Samples detection

According to reaction conditions of the standard curve, the organs that have been collected were detected by relative fluorescence quantitative PCR. According to the formula of the standard curve and the measured Ct value, we could calculate a copy number of IFNAR-1 gene and -actin gene of those organs, and also calculated arelative expression of volume of IFNAR-1 of digestive organs depending on the copy number.

Oral interferon and interferon antiviral activity detection

Twenty 10-day-old SPF chickens were divided into two groups: the experimental group was given 1 ml of interferon; the control group was given the equivalent saline. After 48 hours, all the chickens were injected with the Newcastle Disease Virus. The morbidity and mortality were observed and recorded.


IFNAR-1 and -actin gene cloning amplification and identification

The target produced a specific amplification with a size of 274 bp (IFNAR-1 gene) and 139 bp (reference gene) (Fig. 1). The fragments were analyzed by electrophoresis in 0.8% agarose, and purified by the Agarose Gel DNA Extraction Kit. The products were cloned by pEASY-T1 and identified by primer M13 with PCR. We separately obtained a 474 bp fragment and a 339 bp fragment (Fig. 2, 3).

Establishment of the standard curve of pEASY-T1-IFNAR-1 and pEASY-T1--actin

The standard curve was established when CT value was presented as the vertical axis and copy number of logarithmic as the horizontal axis. We found that it presented a good linear relation within 1.96 × 102~1.96 × 107. We got S type amplification curves. By analyzing the melting curve, there was a single specific peak at 78.4 ±0.8°C for pEASY-T1-IFNAR-1 gene and 82.7 ±0.8°C for pEASY-T1--actin gene. There was no primer dimmer and nonspecific product (Fig. 4).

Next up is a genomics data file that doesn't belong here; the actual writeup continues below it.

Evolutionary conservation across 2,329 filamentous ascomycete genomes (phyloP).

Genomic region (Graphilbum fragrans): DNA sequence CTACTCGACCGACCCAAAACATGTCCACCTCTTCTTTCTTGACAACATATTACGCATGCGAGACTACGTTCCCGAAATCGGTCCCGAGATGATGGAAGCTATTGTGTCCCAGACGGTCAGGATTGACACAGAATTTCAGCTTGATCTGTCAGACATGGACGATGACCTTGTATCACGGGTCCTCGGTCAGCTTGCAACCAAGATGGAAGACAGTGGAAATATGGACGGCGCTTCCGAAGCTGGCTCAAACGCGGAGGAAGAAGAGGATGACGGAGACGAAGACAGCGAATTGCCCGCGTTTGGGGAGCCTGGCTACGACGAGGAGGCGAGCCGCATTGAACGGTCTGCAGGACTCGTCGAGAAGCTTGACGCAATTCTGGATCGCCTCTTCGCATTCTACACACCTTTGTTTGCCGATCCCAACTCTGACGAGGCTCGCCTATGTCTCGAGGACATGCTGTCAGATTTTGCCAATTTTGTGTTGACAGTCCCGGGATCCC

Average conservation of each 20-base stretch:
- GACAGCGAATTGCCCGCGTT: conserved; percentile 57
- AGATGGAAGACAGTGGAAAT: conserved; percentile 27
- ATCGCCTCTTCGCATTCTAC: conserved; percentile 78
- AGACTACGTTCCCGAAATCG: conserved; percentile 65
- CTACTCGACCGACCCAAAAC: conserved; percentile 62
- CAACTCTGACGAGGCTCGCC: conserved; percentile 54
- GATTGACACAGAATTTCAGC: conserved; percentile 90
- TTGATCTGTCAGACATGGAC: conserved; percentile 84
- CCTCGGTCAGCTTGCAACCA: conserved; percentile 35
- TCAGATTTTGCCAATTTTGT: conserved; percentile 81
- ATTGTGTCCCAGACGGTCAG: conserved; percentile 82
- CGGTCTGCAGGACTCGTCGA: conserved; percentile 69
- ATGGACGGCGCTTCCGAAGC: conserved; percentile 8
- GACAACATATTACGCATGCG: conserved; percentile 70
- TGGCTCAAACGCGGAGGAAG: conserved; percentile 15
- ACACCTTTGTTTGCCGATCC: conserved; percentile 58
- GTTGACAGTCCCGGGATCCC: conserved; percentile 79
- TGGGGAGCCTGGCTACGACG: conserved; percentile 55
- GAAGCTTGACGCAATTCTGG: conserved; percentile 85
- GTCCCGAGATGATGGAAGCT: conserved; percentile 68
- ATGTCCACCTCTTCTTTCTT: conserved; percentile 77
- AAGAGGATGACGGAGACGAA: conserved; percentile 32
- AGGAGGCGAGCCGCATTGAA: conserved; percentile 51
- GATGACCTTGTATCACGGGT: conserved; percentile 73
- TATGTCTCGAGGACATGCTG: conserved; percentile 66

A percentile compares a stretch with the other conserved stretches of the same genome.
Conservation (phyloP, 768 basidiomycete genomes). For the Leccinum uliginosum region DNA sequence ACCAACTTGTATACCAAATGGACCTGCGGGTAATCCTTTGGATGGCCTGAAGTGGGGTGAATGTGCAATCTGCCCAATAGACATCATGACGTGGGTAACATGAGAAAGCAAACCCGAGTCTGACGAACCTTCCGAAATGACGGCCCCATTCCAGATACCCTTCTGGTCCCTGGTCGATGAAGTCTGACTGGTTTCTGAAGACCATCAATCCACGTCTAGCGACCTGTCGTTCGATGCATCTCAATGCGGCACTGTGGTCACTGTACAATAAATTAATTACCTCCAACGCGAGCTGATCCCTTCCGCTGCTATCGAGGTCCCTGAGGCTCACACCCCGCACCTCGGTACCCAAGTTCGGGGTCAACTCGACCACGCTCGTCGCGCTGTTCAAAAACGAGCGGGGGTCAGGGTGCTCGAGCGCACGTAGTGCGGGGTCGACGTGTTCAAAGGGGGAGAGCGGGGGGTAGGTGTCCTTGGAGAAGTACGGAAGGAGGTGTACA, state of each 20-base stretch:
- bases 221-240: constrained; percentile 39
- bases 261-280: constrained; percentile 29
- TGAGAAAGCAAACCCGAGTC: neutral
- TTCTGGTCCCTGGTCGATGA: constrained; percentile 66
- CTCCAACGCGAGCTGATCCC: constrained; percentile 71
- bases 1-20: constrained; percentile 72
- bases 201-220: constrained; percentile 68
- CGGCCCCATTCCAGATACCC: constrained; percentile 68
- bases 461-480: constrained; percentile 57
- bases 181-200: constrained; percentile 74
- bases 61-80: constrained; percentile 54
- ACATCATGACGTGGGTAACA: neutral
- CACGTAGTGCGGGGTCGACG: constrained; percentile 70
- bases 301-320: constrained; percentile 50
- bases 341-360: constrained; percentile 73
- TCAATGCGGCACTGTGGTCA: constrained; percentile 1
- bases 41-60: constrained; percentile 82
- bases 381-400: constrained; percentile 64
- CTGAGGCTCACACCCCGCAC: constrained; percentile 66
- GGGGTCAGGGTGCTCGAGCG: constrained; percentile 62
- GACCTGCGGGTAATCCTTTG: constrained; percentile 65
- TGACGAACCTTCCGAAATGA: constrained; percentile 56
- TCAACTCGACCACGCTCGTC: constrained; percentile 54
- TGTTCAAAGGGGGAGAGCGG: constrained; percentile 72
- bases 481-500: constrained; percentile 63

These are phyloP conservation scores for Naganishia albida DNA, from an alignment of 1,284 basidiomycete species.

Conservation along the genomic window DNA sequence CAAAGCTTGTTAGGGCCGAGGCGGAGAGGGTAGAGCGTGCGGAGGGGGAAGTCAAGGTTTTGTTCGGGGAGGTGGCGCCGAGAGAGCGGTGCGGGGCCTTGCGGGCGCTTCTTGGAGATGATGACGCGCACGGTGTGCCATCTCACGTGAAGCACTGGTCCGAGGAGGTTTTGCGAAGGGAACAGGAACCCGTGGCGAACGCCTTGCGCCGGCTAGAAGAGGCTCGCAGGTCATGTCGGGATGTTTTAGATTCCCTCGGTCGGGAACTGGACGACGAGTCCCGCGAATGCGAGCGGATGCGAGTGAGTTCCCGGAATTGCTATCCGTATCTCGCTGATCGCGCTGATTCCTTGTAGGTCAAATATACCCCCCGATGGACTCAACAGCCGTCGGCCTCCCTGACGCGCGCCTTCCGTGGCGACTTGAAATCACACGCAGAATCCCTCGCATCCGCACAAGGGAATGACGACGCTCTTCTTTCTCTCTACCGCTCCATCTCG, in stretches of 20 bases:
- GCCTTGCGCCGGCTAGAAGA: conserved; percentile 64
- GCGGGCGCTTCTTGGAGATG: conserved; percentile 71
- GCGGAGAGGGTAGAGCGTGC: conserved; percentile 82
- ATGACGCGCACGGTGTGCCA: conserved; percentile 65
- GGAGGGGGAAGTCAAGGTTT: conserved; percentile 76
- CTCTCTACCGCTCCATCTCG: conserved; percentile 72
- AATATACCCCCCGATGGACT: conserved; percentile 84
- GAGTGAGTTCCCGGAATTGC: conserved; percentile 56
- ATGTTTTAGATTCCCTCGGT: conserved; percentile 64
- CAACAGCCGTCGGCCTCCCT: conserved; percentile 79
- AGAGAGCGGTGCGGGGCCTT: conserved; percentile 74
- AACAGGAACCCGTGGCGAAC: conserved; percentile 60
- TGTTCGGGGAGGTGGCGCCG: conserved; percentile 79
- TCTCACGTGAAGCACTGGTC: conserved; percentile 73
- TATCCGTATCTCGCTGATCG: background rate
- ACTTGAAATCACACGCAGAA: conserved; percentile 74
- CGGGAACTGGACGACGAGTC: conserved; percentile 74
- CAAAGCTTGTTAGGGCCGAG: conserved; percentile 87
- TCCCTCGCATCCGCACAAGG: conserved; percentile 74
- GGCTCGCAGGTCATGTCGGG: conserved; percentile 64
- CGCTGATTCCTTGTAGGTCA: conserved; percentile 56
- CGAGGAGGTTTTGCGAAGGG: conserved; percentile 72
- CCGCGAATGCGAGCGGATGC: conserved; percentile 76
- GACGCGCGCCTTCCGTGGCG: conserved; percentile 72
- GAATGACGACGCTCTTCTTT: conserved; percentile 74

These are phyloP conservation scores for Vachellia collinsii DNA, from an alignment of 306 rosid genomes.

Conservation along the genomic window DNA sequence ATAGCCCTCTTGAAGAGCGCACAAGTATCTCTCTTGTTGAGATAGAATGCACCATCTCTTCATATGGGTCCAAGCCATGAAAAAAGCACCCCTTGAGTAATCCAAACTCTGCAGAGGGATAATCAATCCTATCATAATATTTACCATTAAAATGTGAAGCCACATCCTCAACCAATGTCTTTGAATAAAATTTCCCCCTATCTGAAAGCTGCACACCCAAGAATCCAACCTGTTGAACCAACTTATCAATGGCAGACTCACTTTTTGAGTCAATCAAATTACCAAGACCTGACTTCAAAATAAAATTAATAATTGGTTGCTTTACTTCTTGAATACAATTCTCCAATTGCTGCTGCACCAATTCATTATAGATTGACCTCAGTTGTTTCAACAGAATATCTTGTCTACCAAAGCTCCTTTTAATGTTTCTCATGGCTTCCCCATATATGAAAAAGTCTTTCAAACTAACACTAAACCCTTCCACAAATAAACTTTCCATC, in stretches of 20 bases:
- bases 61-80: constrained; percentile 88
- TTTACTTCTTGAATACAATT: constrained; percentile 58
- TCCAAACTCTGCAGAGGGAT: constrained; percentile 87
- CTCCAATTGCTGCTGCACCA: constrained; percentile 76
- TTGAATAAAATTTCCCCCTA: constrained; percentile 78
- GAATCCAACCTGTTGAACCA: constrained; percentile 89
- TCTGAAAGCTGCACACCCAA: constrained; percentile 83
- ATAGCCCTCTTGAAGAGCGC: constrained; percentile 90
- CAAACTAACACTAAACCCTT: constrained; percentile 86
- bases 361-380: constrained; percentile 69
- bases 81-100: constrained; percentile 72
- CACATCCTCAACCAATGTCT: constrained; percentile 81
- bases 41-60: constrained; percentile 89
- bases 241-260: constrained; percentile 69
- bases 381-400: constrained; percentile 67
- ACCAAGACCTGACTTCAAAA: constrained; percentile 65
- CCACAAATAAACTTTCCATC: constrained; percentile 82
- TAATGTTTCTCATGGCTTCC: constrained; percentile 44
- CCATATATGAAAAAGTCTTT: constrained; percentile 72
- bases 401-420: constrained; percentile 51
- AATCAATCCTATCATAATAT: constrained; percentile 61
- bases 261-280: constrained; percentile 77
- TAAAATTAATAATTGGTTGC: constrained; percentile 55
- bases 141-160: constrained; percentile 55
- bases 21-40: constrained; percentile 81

Detection of the samples

After relative quantitation PCR for each organ, we could get the melting curve which had only one single peak and no other impurity peak (Fig. 5). We got S type amplification curves for IFNAR-1 gene and  actin gene (Fig. 6). According to the formula of the standard curve (IFNAR-1: y1 = –4.101x +41.524; -actin: y2 = –3.334x + 35.694) and the measured Ct value, we could calculate a copy number of IFNAR-1 gene and -actin gene of those organs, and also calculated a relative expression of volume of IFNAR-1 of digestive organs depending on the copy number (Tables 1, 2).
Based on the data of the experimental group and the control group (Tables 1 and 2), we knew that the number of mRNA of interferon receptor was the most in the esophagus, the second in the tongue, the third in the craw. The number was the least in the duodenum (there was little in the rectum from the data of the control group). We could see the increase of the interferon receptors after the chickens took interferon.